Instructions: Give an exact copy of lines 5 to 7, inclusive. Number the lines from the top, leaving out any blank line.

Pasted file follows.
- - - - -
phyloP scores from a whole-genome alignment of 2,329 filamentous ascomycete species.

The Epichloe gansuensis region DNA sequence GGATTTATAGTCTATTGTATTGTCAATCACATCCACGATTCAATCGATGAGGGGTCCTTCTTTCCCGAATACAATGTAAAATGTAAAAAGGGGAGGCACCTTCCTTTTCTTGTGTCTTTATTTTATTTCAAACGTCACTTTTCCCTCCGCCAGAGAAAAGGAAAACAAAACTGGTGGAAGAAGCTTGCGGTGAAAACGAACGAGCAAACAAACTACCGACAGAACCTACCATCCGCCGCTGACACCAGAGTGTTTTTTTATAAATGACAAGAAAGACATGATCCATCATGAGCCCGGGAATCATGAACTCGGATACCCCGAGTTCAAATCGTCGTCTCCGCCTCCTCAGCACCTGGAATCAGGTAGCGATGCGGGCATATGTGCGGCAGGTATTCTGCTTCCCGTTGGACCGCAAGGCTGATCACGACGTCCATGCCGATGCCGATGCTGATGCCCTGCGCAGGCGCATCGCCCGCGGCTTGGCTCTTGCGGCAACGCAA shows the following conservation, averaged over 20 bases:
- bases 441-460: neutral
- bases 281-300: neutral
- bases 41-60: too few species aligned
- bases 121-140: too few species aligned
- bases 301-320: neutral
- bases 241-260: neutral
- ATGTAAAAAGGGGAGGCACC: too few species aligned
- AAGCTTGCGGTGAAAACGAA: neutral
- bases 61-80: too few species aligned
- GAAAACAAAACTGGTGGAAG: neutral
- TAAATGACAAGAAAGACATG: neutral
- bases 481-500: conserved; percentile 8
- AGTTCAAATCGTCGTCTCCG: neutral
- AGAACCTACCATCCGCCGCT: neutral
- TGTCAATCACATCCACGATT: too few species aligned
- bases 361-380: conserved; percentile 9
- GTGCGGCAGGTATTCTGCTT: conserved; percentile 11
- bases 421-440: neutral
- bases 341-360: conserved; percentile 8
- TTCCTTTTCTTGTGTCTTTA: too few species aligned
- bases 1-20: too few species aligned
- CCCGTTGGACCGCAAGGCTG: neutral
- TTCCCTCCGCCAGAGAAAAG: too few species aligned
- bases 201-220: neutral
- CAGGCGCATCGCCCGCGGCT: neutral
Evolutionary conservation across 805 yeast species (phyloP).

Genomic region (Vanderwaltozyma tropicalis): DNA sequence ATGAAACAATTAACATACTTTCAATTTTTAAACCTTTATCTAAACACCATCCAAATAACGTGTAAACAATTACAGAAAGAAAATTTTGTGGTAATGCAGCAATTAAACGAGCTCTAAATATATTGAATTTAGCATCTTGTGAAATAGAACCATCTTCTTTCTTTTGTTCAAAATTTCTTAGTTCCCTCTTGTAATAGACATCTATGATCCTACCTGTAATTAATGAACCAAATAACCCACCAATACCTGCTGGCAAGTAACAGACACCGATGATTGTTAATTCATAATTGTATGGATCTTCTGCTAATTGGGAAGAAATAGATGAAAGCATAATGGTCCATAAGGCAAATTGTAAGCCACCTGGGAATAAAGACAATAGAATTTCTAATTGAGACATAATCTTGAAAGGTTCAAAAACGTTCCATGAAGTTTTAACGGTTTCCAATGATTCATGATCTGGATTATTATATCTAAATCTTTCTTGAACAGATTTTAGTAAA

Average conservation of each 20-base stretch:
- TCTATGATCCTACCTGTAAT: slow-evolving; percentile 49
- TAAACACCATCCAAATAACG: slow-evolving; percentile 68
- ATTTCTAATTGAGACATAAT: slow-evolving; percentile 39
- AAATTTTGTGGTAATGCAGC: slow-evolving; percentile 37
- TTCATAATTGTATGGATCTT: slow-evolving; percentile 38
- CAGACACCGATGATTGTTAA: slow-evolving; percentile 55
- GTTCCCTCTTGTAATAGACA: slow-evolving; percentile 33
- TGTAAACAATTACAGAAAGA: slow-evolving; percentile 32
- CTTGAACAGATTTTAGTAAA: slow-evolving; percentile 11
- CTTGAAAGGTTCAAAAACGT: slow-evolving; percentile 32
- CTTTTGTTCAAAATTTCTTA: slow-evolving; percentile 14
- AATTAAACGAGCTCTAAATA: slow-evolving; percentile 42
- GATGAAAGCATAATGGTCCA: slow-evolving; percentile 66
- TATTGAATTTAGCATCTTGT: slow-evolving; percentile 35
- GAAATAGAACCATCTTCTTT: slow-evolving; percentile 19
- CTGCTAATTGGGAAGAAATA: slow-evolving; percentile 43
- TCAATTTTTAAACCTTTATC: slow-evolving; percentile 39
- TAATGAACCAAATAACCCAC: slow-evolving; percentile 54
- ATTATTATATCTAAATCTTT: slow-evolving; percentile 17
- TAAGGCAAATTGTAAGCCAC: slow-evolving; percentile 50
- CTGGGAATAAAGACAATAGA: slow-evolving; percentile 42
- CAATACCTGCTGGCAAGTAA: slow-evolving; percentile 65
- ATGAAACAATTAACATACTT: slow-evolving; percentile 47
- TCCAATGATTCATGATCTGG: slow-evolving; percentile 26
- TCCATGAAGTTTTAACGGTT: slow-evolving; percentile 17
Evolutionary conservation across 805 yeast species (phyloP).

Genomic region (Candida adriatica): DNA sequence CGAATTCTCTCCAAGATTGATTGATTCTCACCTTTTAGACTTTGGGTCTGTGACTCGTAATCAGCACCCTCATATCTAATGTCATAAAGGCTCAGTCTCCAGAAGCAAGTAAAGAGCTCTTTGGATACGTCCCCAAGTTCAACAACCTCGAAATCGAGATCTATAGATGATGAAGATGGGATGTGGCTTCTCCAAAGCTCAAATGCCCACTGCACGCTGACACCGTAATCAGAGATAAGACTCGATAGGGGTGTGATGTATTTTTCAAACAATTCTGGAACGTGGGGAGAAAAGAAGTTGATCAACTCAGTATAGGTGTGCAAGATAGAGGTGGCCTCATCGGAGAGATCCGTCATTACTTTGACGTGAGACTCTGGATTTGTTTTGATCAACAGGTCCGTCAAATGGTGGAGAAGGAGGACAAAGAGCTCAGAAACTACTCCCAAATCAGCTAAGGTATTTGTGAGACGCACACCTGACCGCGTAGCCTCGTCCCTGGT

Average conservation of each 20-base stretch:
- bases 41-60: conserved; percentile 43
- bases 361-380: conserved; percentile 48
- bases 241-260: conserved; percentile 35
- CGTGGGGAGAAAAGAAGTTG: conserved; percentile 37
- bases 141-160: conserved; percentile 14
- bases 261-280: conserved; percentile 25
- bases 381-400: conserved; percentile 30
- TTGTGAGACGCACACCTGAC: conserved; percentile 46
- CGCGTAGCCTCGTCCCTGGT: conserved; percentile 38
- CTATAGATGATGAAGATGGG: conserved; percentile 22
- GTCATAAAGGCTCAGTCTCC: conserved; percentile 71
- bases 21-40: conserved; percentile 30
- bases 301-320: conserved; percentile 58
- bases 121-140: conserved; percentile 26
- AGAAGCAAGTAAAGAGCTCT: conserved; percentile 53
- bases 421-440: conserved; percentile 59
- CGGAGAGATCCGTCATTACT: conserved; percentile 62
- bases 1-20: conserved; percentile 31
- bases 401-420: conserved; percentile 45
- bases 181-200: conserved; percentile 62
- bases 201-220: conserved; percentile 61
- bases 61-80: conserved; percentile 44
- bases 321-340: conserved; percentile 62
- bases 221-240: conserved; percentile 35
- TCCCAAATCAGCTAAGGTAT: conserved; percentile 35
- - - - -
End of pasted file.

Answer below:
- bases 41-60: too few species aligned
- bases 121-140: too few species aligned
- bases 301-320: neutral